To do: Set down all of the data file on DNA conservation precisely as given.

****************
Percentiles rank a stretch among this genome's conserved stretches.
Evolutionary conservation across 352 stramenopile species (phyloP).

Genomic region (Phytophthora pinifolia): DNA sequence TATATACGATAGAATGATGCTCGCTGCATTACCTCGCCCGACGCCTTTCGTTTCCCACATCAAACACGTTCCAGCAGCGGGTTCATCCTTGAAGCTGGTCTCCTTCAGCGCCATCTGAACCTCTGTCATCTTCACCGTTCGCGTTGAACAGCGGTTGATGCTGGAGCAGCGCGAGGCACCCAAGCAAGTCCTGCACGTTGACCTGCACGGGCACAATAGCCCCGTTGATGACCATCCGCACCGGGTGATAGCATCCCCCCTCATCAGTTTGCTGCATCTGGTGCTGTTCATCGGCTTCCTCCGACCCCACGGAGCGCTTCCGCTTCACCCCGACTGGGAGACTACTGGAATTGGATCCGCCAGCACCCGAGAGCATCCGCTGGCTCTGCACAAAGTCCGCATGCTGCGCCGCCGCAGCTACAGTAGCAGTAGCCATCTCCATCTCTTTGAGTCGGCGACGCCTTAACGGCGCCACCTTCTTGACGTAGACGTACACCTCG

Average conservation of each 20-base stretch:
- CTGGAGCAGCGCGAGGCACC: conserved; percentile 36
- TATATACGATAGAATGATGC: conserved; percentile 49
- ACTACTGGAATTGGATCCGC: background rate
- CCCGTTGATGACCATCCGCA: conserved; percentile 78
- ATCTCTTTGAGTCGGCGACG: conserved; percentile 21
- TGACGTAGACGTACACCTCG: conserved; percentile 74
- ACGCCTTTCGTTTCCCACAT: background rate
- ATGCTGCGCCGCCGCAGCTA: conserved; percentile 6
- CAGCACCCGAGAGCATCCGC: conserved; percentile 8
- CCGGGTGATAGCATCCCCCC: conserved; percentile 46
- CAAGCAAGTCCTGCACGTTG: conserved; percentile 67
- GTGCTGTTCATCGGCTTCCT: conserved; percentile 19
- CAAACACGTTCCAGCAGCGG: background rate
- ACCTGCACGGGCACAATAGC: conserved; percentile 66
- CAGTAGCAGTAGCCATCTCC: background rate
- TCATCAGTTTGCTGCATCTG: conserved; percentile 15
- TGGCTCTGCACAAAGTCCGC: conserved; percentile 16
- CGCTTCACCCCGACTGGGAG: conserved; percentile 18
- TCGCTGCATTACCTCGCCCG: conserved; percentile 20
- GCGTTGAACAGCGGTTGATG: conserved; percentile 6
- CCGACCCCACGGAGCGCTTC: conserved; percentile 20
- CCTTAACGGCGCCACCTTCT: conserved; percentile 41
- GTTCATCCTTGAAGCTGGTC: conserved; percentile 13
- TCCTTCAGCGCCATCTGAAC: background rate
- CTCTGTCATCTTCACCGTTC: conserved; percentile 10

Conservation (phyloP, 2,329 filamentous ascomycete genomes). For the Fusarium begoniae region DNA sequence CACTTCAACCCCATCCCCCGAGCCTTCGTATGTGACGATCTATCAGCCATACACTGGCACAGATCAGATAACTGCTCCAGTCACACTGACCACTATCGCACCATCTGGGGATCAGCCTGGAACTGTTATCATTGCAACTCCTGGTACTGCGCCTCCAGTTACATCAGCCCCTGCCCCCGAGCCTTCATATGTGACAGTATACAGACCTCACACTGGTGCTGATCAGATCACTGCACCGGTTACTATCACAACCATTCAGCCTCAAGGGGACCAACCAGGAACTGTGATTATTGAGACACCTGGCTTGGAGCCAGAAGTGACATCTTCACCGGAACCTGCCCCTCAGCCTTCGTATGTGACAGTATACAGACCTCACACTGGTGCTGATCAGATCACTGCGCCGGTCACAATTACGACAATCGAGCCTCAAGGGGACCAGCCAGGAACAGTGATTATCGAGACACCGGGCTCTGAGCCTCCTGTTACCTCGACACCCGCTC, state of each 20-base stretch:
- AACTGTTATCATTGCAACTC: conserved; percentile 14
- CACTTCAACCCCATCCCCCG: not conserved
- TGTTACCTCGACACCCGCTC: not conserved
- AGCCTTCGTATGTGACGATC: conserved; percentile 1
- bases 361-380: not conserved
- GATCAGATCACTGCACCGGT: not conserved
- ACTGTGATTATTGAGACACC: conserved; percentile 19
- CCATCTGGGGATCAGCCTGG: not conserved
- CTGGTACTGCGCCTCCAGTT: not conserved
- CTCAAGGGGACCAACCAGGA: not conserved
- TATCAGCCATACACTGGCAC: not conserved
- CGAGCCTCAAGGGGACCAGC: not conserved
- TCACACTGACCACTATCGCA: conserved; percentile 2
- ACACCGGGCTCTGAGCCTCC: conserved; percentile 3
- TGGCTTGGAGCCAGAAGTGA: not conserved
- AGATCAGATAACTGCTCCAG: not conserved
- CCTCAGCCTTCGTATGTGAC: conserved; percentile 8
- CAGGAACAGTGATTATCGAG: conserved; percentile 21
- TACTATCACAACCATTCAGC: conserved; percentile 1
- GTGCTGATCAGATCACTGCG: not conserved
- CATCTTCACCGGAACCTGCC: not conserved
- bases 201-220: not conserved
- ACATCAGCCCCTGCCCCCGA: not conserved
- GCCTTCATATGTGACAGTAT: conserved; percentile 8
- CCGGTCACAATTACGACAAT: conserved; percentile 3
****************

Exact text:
Percentiles rank a stretch among this genome's conserved stretches.
Evolutionary conservation across 352 stramenopile species (phyloP).

Genomic region (Phytophthora pinifolia): DNA sequence TATATACGATAGAATGATGCTCGCTGCATTACCTCGCCCGACGCCTTTCGTTTCCCACATCAAACACGTTCCAGCAGCGGGTTCATCCTTGAAGCTGGTCTCCTTCAGCGCCATCTGAACCTCTGTCATCTTCACCGTTCGCGTTGAACAGCGGTTGATGCTGGAGCAGCGCGAGGCACCCAAGCAAGTCCTGCACGTTGACCTGCACGGGCACAATAGCCCCGTTGATGACCATCCGCACCGGGTGATAGCATCCCCCCTCATCAGTTTGCTGCATCTGGTGCTGTTCATCGGCTTCCTCCGACCCCACGGAGCGCTTCCGCTTCACCCCGACTGGGAGACTACTGGAATTGGATCCGCCAGCACCCGAGAGCATCCGCTGGCTCTGCACAAAGTCCGCATGCTGCGCCGCCGCAGCTACAGTAGCAGTAGCCATCTCCATCTCTTTGAGTCGGCGACGCCTTAACGGCGCCACCTTCTTGACGTAGACGTACACCTCG

Average conservation of each 20-base stretch:
- CTGGAGCAGCGCGAGGCACC: conserved; percentile 36
- TATATACGATAGAATGATGC: conserved; percentile 49
- ACTACTGGAATTGGATCCGC: background rate
- CCCGTTGATGACCATCCGCA: conserved; percentile 78
- ATCTCTTTGAGTCGGCGACG: conserved; percentile 21
- TGACGTAGACGTACACCTCG: conserved; percentile 74
- ACGCCTTTCGTTTCCCACAT: background rate
- ATGCTGCGCCGCCGCAGCTA: conserved; percentile 6
- CAGCACCCGAGAGCATCCGC: conserved; percentile 8
- CCGGGTGATAGCATCCCCCC: conserved; percentile 46
- CAAGCAAGTCCTGCACGTTG: conserved; percentile 67
- GTGCTGTTCATCGGCTTCCT: conserved; percentile 19
- CAAACACGTTCCAGCAGCGG: background rate
- ACCTGCACGGGCACAATAGC: conserved; percentile 66
- CAGTAGCAGTAGCCATCTCC: background rate
- TCATCAGTTTGCTGCATCTG: conserved; percentile 15
- TGGCTCTGCACAAAGTCCGC: conserved; percentile 16
- CGCTTCACCCCGACTGGGAG: conserved; percentile 18
- TCGCTGCATTACCTCGCCCG: conserved; percentile 20
- GCGTTGAACAGCGGTTGATG: conserved; percentile 6
- CCGACCCCACGGAGCGCTTC: conserved; percentile 20
- CCTTAACGGCGCCACCTTCT: conserved; percentile 41
- GTTCATCCTTGAAGCTGGTC: conserved; percentile 13
- TCCTTCAGCGCCATCTGAAC: background rate
- CTCTGTCATCTTCACCGTTC: conserved; percentile 10

Conservation (phyloP, 2,329 filamentous ascomycete genomes). For the Fusarium begoniae region DNA sequence CACTTCAACCCCATCCCCCGAGCCTTCGTATGTGACGATCTATCAGCCATACACTGGCACAGATCAGATAACTGCTCCAGTCACACTGACCACTATCGCACCATCTGGGGATCAGCCTGGAACTGTTATCATTGCAACTCCTGGTACTGCGCCTCCAGTTACATCAGCCCCTGCCCCCGAGCCTTCATATGTGACAGTATACAGACCTCACACTGGTGCTGATCAGATCACTGCACCGGTTACTATCACAACCATTCAGCCTCAAGGGGACCAACCAGGAACTGTGATTATTGAGACACCTGGCTTGGAGCCAGAAGTGACATCTTCACCGGAACCTGCCCCTCAGCCTTCGTATGTGACAGTATACAGACCTCACACTGGTGCTGATCAGATCACTGCGCCGGTCACAATTACGACAATCGAGCCTCAAGGGGACCAGCCAGGAACAGTGATTATCGAGACACCGGGCTCTGAGCCTCCTGTTACCTCGACACCCGCTC, state of each 20-base stretch:
- AACTGTTATCATTGCAACTC: conserved; percentile 14
- CACTTCAACCCCATCCCCCG: not conserved
- TGTTACCTCGACACCCGCTC: not conserved
- AGCCTTCGTATGTGACGATC: conserved; percentile 1
- bases 361-380: not conserved
- GATCAGATCACTGCACCGGT: not conserved
- ACTGTGATTATTGAGACACC: conserved; percentile 19
- CCATCTGGGGATCAGCCTGG: not conserved
- CTGGTACTGCGCCTCCAGTT: not conserved
- CTCAAGGGGACCAACCAGGA: not conserved
- TATCAGCCATACACTGGCAC: not conserved
- CGAGCCTCAAGGGGACCAGC: not conserved
- TCACACTGACCACTATCGCA: conserved; percentile 2
- ACACCGGGCTCTGAGCCTCC: conserved; percentile 3
- TGGCTTGGAGCCAGAAGTGA: not conserved
- AGATCAGATAACTGCTCCAG: not conserved
- CCTCAGCCTTCGTATGTGAC: conserved; percentile 8
- CAGGAACAGTGATTATCGAG: conserved; percentile 21
- TACTATCACAACCATTCAGC: conserved; percentile 1
- GTGCTGATCAGATCACTGCG: not conserved
- CATCTTCACCGGAACCTGCC: not conserved
- bases 201-220: not conserved
- ACATCAGCCCCTGCCCCCGA: not conserved
- GCCTTCATATGTGACAGTAT: conserved; percentile 8
- CCGGTCACAATTACGACAAT: conserved; percentile 3